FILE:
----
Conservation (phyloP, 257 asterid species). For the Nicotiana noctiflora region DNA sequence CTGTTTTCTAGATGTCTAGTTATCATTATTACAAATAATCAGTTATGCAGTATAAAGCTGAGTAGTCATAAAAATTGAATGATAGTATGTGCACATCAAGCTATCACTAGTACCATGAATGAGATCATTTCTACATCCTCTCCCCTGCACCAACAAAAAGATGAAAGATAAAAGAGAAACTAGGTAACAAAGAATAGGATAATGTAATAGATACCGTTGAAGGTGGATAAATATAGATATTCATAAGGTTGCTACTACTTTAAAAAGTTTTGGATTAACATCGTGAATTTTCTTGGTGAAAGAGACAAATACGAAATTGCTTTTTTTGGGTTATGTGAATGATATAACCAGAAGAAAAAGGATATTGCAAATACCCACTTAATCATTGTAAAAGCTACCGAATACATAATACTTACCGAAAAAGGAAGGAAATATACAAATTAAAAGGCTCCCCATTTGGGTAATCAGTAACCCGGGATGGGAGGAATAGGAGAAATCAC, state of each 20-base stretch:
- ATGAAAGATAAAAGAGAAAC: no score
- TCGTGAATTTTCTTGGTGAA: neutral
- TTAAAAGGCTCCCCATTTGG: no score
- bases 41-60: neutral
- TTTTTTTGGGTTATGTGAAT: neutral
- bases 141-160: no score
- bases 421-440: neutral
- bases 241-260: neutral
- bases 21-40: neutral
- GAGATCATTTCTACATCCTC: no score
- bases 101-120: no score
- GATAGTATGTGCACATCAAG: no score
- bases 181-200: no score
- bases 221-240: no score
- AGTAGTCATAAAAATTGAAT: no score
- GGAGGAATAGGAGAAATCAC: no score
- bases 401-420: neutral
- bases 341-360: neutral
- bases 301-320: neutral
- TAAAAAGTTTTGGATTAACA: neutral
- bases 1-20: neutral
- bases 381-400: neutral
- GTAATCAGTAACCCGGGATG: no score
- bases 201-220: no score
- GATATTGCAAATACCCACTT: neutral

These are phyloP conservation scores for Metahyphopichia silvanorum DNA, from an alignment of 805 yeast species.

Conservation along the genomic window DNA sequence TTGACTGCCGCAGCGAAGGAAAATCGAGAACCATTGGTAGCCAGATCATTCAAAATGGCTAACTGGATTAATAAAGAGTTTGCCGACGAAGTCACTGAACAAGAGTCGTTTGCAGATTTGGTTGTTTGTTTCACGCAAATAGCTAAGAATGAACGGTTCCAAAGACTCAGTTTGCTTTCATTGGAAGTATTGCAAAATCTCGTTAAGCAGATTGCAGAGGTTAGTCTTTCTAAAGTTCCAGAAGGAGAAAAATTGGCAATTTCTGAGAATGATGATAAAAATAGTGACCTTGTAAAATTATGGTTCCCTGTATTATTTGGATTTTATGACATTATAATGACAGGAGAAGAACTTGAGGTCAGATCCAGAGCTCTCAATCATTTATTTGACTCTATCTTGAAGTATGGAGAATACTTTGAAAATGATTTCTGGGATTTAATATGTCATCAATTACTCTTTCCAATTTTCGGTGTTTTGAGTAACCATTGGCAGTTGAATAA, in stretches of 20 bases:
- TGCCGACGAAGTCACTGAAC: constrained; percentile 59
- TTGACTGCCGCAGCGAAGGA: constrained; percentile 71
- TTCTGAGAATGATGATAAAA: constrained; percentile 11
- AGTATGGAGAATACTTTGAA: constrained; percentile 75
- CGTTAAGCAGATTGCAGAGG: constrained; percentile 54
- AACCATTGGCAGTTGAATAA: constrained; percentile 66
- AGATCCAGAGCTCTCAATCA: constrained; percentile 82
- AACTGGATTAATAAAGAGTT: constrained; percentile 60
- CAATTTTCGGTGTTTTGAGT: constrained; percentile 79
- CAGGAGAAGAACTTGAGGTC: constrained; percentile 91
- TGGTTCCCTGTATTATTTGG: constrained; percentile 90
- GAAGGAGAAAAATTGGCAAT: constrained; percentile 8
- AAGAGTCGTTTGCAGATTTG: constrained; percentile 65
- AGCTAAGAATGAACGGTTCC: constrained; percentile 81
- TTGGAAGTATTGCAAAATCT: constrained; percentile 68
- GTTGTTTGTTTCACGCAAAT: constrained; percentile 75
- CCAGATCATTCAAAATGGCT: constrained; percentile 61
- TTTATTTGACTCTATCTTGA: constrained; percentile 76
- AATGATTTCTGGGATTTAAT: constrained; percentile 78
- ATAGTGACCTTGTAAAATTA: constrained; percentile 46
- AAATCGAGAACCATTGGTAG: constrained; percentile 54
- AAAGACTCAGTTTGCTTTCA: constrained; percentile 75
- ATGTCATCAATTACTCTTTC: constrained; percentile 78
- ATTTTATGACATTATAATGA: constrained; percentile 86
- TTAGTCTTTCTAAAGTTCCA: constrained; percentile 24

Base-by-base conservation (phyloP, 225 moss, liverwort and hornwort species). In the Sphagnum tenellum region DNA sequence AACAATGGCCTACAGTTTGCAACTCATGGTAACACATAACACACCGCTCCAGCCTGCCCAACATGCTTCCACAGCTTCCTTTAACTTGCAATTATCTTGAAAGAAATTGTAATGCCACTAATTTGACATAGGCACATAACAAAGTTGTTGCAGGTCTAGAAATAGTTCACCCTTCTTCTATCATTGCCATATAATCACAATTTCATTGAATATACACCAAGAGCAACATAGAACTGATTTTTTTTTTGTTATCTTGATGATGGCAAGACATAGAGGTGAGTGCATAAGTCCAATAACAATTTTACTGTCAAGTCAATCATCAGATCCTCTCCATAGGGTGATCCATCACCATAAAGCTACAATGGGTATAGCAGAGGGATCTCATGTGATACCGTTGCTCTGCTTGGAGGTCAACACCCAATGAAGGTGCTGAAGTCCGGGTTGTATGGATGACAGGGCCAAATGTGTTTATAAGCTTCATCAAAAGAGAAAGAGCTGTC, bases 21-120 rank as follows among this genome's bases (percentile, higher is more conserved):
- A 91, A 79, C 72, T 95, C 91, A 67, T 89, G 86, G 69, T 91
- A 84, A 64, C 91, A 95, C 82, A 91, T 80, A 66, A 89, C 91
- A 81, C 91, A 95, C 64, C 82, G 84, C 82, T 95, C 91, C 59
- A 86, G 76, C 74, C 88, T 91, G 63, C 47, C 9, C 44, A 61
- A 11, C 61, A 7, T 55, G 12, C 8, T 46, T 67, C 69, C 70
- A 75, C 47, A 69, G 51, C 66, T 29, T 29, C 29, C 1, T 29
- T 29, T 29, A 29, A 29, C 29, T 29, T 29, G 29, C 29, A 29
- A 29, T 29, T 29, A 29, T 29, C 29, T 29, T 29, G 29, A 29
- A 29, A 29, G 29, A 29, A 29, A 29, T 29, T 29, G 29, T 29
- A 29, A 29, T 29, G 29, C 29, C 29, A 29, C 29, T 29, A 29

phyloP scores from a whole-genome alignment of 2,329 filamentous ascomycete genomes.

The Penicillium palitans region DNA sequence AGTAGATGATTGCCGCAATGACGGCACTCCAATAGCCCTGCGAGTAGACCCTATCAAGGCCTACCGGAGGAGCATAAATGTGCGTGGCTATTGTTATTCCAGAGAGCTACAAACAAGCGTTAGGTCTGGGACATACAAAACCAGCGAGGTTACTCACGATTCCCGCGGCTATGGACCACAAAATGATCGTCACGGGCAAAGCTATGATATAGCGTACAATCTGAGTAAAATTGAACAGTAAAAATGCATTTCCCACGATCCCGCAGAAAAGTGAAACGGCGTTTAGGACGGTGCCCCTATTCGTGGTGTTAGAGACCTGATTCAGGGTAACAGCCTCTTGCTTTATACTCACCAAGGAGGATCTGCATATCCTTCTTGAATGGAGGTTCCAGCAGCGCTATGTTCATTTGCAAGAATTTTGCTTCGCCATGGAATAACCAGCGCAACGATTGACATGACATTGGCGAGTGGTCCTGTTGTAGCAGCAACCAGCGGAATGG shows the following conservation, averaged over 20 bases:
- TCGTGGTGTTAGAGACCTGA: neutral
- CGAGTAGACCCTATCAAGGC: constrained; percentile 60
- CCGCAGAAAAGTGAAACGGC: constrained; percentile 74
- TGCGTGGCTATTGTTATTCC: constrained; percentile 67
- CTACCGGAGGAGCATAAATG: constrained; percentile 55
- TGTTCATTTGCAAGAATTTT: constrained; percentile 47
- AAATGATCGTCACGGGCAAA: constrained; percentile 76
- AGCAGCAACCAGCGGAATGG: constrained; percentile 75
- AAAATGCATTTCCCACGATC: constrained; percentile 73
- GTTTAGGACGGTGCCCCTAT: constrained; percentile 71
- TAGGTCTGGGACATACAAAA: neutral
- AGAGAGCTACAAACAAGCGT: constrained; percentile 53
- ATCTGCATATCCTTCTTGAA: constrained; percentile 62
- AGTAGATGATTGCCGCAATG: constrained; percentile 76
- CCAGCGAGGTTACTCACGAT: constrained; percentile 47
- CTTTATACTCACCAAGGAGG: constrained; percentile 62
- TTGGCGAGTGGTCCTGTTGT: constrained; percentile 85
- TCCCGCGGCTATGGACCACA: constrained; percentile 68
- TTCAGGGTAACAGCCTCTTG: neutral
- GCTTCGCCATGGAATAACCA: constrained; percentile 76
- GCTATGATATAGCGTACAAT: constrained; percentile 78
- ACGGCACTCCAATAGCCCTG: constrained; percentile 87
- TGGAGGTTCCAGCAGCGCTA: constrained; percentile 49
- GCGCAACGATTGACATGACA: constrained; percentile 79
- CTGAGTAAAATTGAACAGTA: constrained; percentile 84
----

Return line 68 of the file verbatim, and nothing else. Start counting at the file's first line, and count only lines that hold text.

- CGAGTAGACCCTATCAAGGC: constrained; percentile 60